In February 1963 Northwest Orient Flight 705[2] took off from Miami airport. It was a Boeing 720, a shortened version of the iconic Boeing 707.

That afternoon the weather over the greater Miami area and Everglades National Park was pandemonium. Thunder storms produced squalls 250 miles long. Flight 705 would have to transverse the weather during climb out of Miami international.

The crew was acutely aware of the possibility of severe turbulence. The First Officer would relay to Miami departure control, “we can see it out ahead… it looks pretty bad…”

Flight 705 was climbing through 17,000 feet and cleared to climb to flight level 250 (25,000 feet).

At 1:35 pm local time it passed 15,000 feet with an airspeed fluctuating between 210 and 320 knots. At 17,250 the flight leveled off for 12 seconds.

At 1:47 pm it hit the titular updraft- the rate of climb approached 9000 feet per minute, this lasted about 13 seconds.

The aircraft then peaked at an altitude of 19,285 feet with its airspeed falling to 215 knots. This lasted about 9 seconds.

The aircrafts vertical acceleration ceased and loads went from 1g to -2g. This lasted for 8–9 seconds.

-2.8g was the maximum for a moment before the crew attempted to recover- reversing to a 1.5g. At which point it reversed again to -3g.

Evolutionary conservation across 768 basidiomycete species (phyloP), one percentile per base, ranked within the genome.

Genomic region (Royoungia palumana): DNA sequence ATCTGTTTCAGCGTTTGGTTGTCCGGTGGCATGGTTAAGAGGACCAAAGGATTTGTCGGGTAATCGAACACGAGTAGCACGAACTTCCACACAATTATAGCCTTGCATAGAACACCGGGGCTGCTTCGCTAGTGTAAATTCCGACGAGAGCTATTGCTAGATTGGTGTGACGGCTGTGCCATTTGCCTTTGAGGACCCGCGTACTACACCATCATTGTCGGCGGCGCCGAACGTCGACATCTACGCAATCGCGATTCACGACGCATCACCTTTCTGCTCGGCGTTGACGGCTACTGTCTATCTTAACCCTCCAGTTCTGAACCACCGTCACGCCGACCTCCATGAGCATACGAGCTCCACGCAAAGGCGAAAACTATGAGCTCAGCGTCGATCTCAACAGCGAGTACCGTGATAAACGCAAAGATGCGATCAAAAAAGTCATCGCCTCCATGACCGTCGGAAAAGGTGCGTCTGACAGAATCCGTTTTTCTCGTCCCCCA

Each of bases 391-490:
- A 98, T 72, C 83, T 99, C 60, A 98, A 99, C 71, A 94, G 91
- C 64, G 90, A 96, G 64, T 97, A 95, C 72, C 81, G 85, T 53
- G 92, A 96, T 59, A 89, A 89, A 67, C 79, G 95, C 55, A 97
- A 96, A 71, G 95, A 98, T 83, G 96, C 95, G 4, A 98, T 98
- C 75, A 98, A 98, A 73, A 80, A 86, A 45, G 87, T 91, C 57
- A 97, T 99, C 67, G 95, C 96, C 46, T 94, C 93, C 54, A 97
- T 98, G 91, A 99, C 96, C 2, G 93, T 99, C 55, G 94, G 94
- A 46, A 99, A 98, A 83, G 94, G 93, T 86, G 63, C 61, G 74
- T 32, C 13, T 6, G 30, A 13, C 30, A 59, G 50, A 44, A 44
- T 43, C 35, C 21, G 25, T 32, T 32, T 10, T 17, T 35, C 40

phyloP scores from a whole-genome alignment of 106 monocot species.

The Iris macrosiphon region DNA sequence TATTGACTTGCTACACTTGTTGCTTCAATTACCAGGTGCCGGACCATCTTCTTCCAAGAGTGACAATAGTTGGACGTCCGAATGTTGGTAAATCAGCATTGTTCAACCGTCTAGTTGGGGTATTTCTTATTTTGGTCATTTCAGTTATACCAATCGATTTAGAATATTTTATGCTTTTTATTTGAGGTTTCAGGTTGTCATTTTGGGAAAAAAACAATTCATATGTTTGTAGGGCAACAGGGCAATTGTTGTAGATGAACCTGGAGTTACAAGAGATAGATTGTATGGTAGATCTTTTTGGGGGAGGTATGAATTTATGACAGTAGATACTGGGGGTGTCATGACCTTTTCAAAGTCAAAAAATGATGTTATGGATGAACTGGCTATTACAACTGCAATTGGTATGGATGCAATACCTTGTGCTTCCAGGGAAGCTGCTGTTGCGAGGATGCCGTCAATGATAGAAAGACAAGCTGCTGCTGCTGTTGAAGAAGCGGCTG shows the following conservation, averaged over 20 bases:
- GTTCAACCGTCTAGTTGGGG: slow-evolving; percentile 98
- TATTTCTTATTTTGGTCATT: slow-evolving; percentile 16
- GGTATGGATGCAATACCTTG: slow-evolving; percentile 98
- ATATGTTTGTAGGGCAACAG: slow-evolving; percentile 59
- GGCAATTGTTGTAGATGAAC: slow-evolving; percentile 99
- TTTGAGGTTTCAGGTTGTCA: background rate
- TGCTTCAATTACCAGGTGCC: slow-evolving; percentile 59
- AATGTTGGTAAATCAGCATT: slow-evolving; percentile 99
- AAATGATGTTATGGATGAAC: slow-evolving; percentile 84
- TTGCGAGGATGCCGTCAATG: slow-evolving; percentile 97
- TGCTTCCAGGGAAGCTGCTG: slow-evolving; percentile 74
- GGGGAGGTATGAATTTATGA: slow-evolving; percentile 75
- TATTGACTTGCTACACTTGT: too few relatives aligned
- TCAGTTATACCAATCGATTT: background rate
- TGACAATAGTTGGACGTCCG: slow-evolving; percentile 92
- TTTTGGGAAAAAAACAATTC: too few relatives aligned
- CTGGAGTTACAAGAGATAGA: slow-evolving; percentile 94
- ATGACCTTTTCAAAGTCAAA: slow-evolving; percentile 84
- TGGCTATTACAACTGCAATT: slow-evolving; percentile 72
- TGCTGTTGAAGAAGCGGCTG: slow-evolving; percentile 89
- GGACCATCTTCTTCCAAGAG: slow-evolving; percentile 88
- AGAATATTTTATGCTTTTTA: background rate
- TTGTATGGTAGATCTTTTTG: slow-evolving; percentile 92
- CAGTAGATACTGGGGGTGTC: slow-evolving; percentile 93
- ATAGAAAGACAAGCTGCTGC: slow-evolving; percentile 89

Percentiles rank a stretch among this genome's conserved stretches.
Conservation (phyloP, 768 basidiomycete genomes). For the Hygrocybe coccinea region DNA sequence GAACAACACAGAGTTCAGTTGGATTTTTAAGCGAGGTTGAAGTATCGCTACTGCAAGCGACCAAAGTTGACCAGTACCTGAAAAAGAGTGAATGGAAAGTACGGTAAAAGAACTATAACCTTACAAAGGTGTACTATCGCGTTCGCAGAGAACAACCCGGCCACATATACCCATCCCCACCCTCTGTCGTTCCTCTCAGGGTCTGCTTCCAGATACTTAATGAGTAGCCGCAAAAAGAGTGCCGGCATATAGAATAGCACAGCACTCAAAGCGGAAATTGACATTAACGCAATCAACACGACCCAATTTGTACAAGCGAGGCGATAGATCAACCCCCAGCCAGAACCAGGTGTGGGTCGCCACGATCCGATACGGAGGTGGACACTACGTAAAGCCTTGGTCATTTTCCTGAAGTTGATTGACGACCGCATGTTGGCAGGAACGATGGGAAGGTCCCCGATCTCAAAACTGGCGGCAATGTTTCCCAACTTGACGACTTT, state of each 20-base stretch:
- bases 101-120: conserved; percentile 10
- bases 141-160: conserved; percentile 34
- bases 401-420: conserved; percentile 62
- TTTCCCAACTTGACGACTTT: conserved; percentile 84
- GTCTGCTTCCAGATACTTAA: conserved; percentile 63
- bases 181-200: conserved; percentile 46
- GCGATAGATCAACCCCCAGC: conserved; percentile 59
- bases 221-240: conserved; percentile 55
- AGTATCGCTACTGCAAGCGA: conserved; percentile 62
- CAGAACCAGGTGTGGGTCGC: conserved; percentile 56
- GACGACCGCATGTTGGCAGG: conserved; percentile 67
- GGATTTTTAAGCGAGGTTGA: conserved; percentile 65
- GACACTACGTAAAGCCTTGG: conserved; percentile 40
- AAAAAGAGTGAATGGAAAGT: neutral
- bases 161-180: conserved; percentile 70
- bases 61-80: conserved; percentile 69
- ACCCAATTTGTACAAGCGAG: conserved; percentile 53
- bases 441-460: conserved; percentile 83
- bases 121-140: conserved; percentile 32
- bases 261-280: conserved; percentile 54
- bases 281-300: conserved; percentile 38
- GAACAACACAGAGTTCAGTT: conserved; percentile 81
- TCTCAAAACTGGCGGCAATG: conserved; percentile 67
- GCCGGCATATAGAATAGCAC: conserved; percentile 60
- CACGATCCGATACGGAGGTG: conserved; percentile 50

Procured from the FDR.

The aircraft as a whole was always subsonic but at individual points on the wings and most importantly the horizontal stabilizers the wind shear, how fast the air was flowing over/below the surfaces, was probably supersonic thus forming little vortices in front of the leading edges. These prematurely disrupted airflow prior to the air reaching the leading edge. This prevented correct air deviation and therefore nullified much control- flapping helplessly desperate for airflow. This phenomenon is termed shock induced air flow separation (in front of the leading edge) and why nigh transonic dives are increasingly difficult to recover from.

I came across the term in Silkair 185’s report just now and I was like that’s it- I remember.[3]

By now the pilot had applied full pitch trim and full horizontal stabilizer up. At around 10,000 feet the aircraft broke up during partial recovery.

Illustration by Matthew Tesch within Air Disaster vol 1 by MacArthur Job.

I guess we need a lesson to learn or something. Well recovery from nearly transonic dives is inversely correlated with the length of the uninterrupted dive- the longer the aircraft is diving the feasibility of recovery drops along with it. Recovery entails throttling back, deployment of speed breaks and avoiding sudden g force reversals.